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Civil Rights Movement
1955 - 1968
The Civil Rights Movement was at a peak from 1955-1965. Congress passed the Civil Rights Act of 1964 and the Voting Rights Act of 1965, guaranteeing basic civil rights for all Americans, regardless of race, after nearly a decade of nonviolent protests and marches, ranging from the 1955-1956 Montgomery bus boycott to the
student-led sit-ins of the 1960s to the huge March on Washington in 1963.
The Montgomery Bus Boycott officially started on December 1, 1955. That was the day when the blacks of Montgomery, Alabama, decided that they would boycott the city buses until they could sit anywhere they wanted, instead of being relegated to the back when a white boarded. It was not, however, the day that the movement to desegregate the buses started.
Perhaps the movement started on the day in 1943 when a black seamstress named Rosa Parks paid her bus fare and then watched the bus drive off as she tried to re-enter through the rear door, as the driver had told her to do. Perhaps the movement started on the day in 1949 when a black professor Jo Ann Robinson absentmindedly sat at the front of a nearly empty bus, then ran off in tears when the bus driver screamed at her for doing so. Perhaps the movement started on the day in the early 1950s when a black pastor named Vernon Johns tried to get other blacks to leave a bus in protest after he was forced to give up his seat to a white
man, only to have them tell him, "You ought to knowed better."  The story of the Montgomery Bus Boycott is often told as a simple, happy tale of the "little people" triumphing over the seemingly insurmountable forces of evil. The truth is a little less romantic and a little more complex.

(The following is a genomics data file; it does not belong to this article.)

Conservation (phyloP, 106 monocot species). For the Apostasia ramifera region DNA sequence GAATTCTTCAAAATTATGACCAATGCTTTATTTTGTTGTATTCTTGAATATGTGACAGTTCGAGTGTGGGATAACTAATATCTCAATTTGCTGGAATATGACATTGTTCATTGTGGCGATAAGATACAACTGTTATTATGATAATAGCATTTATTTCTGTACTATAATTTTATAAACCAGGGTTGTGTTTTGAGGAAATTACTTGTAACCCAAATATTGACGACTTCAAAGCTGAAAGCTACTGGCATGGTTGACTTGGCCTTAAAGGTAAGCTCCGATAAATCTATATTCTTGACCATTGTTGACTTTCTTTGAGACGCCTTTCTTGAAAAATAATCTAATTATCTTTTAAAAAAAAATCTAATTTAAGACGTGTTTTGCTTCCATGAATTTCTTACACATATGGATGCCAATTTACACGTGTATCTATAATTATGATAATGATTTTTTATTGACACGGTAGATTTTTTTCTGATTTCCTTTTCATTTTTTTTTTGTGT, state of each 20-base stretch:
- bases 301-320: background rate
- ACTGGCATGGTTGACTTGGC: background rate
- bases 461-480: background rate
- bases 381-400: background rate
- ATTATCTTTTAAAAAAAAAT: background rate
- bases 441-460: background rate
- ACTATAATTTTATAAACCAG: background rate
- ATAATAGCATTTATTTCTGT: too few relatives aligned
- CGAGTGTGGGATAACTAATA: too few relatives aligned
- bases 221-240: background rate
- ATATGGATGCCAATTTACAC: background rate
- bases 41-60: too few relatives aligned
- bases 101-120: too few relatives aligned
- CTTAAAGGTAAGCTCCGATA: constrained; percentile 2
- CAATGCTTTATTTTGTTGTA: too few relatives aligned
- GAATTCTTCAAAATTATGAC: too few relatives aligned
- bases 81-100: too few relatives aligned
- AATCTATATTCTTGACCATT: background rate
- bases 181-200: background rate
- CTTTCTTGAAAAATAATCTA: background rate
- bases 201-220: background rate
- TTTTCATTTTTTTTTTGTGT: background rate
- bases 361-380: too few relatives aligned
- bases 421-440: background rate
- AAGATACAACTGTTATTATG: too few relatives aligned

Sit- Ins - On February 1, 1960, Joseph McNeil, Franklin McCain, David Richmond, and Ezell Blair, Jr., walked into an F.W. Woolworth Company store in Greensboro, North Carolina, purchased some school supplies, then went to the lunch counter and asked to be served. They knew they probably would not be. The four freshmen at the North Carolina Agricultural and Technical College were black, and this lunch counter was segregated. Still, as one of the students told UPI, "We believe, since we buy books and papers in the other part of the store, we should get served in this part." When they were forced to leave as the store closed, they still had not been served.
Freedom Riders - In 1947, the Congress of Racial Equality (CORE) planned a "Journey of Reconciliation," designed to test the Supreme Court's 1946 decision in the Irene Morgan case, which declared segregated seating of interstate passengers
unconstitutional. An interracial group of passengers met with heavy resistance in the upper South. Some members of the group served on a chain gang after their arrest in North Carolina. The Journey of Reconciliation quickly broke down. Clearly the South, even the more moderate upper South, was not ready for integration.
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